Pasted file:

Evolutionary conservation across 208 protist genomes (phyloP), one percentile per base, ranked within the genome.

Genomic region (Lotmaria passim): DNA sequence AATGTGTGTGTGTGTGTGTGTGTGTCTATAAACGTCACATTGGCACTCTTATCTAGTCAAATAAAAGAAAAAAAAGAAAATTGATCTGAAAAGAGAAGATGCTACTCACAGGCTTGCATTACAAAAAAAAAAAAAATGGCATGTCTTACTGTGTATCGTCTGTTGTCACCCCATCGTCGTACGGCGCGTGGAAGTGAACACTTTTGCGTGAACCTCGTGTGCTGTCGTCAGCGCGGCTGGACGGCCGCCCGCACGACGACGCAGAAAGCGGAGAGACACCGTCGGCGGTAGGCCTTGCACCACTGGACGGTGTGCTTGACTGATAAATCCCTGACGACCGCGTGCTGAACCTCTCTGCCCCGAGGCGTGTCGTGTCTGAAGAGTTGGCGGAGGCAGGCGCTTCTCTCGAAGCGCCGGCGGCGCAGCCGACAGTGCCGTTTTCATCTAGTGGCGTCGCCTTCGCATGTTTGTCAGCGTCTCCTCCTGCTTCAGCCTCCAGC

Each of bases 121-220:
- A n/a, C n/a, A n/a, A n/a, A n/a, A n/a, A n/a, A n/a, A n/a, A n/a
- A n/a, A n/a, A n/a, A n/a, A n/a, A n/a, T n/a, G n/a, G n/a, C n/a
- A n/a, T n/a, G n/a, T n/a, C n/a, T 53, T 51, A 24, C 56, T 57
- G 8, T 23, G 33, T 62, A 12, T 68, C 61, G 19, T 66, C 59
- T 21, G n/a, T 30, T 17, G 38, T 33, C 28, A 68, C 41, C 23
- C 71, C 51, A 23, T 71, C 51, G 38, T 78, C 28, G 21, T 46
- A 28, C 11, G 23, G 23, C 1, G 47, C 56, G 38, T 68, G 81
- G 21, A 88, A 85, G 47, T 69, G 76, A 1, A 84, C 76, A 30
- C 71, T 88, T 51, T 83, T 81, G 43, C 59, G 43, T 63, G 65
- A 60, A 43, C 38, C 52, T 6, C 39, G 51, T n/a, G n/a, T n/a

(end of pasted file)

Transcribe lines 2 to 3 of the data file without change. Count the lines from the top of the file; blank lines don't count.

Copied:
Genomic region (Lotmaria passim): DNA sequence AATGTGTGTGTGTGTGTGTGTGTGTCTATAAACGTCACATTGGCACTCTTATCTAGTCAAATAAAAGAAAAAAAAGAAAATTGATCTGAAAAGAGAAGATGCTACTCACAGGCTTGCATTACAAAAAAAAAAAAAATGGCATGTCTTACTGTGTATCGTCTGTTGTCACCCCATCGTCGTACGGCGCGTGGAAGTGAACACTTTTGCGTGAACCTCGTGTGCTGTCGTCAGCGCGGCTGGACGGCCGCCCGCACGACGACGCAGAAAGCGGAGAGACACCGTCGGCGGTAGGCCTTGCACCACTGGACGGTGTGCTTGACTGATAAATCCCTGACGACCGCGTGCTGAACCTCTCTGCCCCGAGGCGTGTCGTGTCTGAAGAGTTGGCGGAGGCAGGCGCTTCTCTCGAAGCGCCGGCGGCGCAGCCGACAGTGCCGTTTTCATCTAGTGGCGTCGCCTTCGCATGTTTGTCAGCGTCTCCTCCTGCTTCAGCCTCCAGC

Each of bases 121-220: